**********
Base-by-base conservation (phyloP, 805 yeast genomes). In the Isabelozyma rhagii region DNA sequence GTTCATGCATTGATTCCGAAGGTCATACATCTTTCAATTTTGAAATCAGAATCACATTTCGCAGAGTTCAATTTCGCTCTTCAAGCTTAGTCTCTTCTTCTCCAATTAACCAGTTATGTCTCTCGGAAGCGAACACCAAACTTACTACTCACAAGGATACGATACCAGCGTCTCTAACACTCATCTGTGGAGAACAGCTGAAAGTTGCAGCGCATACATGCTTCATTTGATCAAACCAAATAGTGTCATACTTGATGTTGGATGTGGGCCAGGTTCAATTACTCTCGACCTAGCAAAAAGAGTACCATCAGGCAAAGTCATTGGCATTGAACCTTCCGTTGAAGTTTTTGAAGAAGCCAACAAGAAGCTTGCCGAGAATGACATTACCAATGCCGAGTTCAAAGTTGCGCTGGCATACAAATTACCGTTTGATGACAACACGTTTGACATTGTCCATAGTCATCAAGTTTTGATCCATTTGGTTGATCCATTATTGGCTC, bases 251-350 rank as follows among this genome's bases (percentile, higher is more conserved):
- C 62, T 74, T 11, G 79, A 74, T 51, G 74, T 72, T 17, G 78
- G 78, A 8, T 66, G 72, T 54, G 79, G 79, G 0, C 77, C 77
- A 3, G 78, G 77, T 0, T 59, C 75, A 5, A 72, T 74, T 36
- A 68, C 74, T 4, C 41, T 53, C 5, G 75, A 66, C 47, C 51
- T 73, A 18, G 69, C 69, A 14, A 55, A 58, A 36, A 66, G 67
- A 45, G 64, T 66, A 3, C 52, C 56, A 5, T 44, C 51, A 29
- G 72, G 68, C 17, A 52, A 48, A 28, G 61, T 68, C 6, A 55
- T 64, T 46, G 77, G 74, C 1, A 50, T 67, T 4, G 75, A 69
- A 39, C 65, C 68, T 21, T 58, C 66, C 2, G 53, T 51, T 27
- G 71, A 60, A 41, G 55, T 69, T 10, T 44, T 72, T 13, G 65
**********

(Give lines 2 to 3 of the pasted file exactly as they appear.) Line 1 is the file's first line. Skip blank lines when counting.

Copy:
- C 62, T 74, T 11, G 79, A 74, T 51, G 74, T 72, T 17, G 78
- G 78, A 8, T 66, G 72, T 54, G 79, G 79, G 0, C 77, C 77